Bush's Transportation Plan Calls for Tougher Penalties

Tougher penalties for out-of-service violations and false records are part of the surface transportation reauthorization proposal announced by the U.S. Department of Transportation in May.

The Bush administration’s six-year, $247 billion proposal does not include a proposed increase in fuel taxes.

The proposal would double current record-keeping violations penalties to $500 for each day the violation continues, with a $5,000 maximum for each violation.

The civil penalty for an employer who knowingly allows a driver to violate an out-of-service order would be increased from a $10,000 maximum to $25,000. Also, employers who “knowingly and willfully ignore OOS orders” could receive a year’s imprisonment or a $100,000 fine, or, if the violation resulted in death, a maximum $250,000 fine.

Drivers who independently violate OOS orders would have increased penalties for a first offense – from a 90-day disqualification and a penalty of at least $1,000 to 180-day disqualification and a penalty of at least $2,500. A second offense would go from disqualification of one to five years and a $1,000 minimum penalty to two- to five-year disqualification and penalty up to $5,000.

The plan also cracks down on carriers who “tolerate widespread regulatory violations, and, when caught, declare bankruptcy” and rename the business in an attempt to evade payment of civil penalties.

The U.S. DOT would be authorized to suspend, amend or revoke registration of for-hire carriers with a history of avoiding compliance or covering up non-compliance. It could also deny an application to register as a for-hire motor carrier if any of its proposed officers had been part of this pattern.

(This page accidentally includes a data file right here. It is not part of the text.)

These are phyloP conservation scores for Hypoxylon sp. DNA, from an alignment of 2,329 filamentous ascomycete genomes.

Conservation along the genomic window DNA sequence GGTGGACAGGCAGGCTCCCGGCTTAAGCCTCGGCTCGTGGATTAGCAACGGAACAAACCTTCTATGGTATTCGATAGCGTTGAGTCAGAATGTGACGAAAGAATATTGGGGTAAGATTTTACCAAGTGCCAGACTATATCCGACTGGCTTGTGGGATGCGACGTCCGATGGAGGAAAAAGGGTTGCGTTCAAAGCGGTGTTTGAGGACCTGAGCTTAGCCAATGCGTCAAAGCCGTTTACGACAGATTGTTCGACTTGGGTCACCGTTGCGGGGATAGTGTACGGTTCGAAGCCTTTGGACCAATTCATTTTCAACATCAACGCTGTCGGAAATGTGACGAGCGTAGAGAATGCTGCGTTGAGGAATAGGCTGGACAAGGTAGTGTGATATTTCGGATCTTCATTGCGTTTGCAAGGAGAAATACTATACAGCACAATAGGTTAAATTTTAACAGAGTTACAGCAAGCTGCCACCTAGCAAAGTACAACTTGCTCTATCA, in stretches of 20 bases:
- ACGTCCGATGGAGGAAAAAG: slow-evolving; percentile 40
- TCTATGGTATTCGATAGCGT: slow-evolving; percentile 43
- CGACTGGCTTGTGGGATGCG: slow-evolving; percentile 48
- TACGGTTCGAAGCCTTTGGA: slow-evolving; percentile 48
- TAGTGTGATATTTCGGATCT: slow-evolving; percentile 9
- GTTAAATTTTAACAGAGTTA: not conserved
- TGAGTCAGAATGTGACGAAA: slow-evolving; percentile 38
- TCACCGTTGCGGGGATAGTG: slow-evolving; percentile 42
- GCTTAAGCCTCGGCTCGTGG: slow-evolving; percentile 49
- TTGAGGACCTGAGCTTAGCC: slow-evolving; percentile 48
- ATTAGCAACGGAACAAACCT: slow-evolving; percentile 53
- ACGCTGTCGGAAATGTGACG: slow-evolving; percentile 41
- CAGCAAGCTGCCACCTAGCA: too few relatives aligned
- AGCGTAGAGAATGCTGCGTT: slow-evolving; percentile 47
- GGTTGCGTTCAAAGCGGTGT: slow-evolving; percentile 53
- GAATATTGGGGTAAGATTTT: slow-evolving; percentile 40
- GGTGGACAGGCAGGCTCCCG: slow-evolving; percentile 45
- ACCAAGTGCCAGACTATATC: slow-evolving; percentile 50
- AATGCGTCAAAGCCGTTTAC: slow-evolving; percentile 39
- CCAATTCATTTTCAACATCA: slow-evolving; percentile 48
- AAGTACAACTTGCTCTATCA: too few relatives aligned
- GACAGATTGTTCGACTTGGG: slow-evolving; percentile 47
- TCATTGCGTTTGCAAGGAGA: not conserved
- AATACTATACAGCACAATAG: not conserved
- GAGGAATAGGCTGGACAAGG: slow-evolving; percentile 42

Additionally, the proposal imposes a fine on carriers and shippers that deliberately impede the Federal Motor Carrier Safety Administration’s access to records.

Truckers may welcome a proposal under the Motor Carrier Safety Assistance Program that would authorize funds to enforce traffic regulations against non-commercial motor vehicles “when the behavior of smaller vehicles increases the risk of CMV accidents.”

The proposal would set up a new Medical Review Board as an advice source for FMCSA on areas relating to driver qualification rules, medical examiners’ guidelines and exemption standards.
The bill would authorize the DOT, through notice and comment rulemaking, to set standards for medical examiners to conduct physical exams for commercial driver licenses. The department would adopt a list of these examiners, and only those listed could examine a commercial driver and issue the required certificate.

The reauthorization proposal also more than doubles funding for commercial vehicle safety and research programs.

A copy of the proposal is available at www.fhwa.dot.gov/reauthorization.